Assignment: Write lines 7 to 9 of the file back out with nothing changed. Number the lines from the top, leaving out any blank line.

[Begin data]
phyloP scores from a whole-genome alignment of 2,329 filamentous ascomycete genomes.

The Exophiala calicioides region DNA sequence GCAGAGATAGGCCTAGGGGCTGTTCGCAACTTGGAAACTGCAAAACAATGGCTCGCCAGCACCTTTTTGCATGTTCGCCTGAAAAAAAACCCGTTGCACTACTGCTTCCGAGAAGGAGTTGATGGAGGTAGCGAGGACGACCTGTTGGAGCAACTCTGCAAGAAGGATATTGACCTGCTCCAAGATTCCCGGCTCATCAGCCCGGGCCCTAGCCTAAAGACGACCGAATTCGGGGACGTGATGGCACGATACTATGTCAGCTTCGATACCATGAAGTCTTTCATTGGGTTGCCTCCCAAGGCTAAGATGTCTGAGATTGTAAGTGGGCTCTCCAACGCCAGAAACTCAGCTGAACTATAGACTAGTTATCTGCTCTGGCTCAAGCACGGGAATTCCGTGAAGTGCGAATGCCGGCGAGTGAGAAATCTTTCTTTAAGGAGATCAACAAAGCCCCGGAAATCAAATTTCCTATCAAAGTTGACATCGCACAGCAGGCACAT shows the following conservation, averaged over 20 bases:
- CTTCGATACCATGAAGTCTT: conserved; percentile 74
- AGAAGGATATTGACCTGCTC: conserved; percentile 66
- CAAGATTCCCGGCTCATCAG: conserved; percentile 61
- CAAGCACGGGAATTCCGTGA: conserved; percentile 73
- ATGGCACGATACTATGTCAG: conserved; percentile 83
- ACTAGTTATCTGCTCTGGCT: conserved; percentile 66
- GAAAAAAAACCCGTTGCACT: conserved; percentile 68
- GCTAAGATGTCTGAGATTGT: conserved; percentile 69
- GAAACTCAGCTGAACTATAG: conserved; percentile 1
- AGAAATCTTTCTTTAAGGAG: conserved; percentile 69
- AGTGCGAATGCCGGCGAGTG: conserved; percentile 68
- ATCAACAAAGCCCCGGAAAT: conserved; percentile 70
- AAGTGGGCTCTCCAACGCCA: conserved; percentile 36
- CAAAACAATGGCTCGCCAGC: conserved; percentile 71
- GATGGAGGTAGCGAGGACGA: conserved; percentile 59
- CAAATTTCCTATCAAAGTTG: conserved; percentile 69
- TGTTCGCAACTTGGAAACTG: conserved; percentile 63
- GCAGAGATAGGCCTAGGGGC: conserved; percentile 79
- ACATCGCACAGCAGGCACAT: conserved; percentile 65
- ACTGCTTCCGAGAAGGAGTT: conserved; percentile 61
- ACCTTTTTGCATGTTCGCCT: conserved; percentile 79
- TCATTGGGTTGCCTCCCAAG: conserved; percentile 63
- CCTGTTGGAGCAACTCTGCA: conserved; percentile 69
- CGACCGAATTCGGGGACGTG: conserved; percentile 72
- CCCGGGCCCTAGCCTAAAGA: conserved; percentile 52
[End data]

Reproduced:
- ATGGCACGATACTATGTCAG: conserved; percentile 83
- ACTAGTTATCTGCTCTGGCT: conserved; percentile 66
- GAAAAAAAACCCGTTGCACT: conserved; percentile 68